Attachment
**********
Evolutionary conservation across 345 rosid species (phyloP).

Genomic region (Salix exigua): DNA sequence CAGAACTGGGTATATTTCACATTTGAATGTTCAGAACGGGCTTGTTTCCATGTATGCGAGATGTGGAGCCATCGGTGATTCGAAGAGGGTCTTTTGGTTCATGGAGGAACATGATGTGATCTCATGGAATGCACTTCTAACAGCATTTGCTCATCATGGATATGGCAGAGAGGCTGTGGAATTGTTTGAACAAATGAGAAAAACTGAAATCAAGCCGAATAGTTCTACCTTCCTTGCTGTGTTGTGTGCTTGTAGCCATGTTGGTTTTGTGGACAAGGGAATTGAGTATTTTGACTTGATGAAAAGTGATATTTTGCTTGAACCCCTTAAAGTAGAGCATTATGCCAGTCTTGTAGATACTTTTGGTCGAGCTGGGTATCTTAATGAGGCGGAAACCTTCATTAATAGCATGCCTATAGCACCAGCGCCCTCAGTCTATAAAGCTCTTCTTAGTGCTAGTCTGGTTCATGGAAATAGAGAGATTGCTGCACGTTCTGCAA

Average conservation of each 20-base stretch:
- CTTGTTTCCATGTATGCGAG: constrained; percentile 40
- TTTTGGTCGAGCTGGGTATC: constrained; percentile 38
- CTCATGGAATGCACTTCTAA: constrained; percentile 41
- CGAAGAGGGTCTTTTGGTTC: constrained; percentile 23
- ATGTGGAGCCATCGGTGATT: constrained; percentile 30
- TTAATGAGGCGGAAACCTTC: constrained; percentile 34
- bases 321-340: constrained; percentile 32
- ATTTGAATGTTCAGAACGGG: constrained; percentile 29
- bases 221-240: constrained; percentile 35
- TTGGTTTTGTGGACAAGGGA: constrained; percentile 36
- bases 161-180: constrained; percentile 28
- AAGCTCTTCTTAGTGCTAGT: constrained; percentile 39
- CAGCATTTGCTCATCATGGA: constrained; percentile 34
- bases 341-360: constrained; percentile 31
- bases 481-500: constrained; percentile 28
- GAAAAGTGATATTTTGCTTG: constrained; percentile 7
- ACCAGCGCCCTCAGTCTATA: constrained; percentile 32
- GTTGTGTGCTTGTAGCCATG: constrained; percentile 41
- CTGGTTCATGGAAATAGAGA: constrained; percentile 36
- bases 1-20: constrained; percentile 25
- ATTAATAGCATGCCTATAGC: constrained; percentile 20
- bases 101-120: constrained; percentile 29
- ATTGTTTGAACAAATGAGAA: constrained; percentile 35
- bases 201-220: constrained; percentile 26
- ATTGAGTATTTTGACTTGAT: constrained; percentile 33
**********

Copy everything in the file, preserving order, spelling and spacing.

Evolutionary conservation across 345 rosid species (phyloP).

Genomic region (Salix exigua): DNA sequence CAGAACTGGGTATATTTCACATTTGAATGTTCAGAACGGGCTTGTTTCCATGTATGCGAGATGTGGAGCCATCGGTGATTCGAAGAGGGTCTTTTGGTTCATGGAGGAACATGATGTGATCTCATGGAATGCACTTCTAACAGCATTTGCTCATCATGGATATGGCAGAGAGGCTGTGGAATTGTTTGAACAAATGAGAAAAACTGAAATCAAGCCGAATAGTTCTACCTTCCTTGCTGTGTTGTGTGCTTGTAGCCATGTTGGTTTTGTGGACAAGGGAATTGAGTATTTTGACTTGATGAAAAGTGATATTTTGCTTGAACCCCTTAAAGTAGAGCATTATGCCAGTCTTGTAGATACTTTTGGTCGAGCTGGGTATCTTAATGAGGCGGAAACCTTCATTAATAGCATGCCTATAGCACCAGCGCCCTCAGTCTATAAAGCTCTTCTTAGTGCTAGTCTGGTTCATGGAAATAGAGAGATTGCTGCACGTTCTGCAA

Average conservation of each 20-base stretch:
- CTTGTTTCCATGTATGCGAG: constrained; percentile 40
- TTTTGGTCGAGCTGGGTATC: constrained; percentile 38
- CTCATGGAATGCACTTCTAA: constrained; percentile 41
- CGAAGAGGGTCTTTTGGTTC: constrained; percentile 23
- ATGTGGAGCCATCGGTGATT: constrained; percentile 30
- TTAATGAGGCGGAAACCTTC: constrained; percentile 34
- bases 321-340: constrained; percentile 32
- ATTTGAATGTTCAGAACGGG: constrained; percentile 29
- bases 221-240: constrained; percentile 35
- TTGGTTTTGTGGACAAGGGA: constrained; percentile 36
- bases 161-180: constrained; percentile 28
- AAGCTCTTCTTAGTGCTAGT: constrained; percentile 39
- CAGCATTTGCTCATCATGGA: constrained; percentile 34
- bases 341-360: constrained; percentile 31
- bases 481-500: constrained; percentile 28
- GAAAAGTGATATTTTGCTTG: constrained; percentile 7
- ACCAGCGCCCTCAGTCTATA: constrained; percentile 32
- GTTGTGTGCTTGTAGCCATG: constrained; percentile 41
- CTGGTTCATGGAAATAGAGA: constrained; percentile 36
- bases 1-20: constrained; percentile 25
- ATTAATAGCATGCCTATAGC: constrained; percentile 20
- bases 101-120: constrained; percentile 29
- ATTGTTTGAACAAATGAGAA: constrained; percentile 35
- bases 201-220: constrained; percentile 26
- ATTGAGTATTTTGACTTGAT: constrained; percentile 33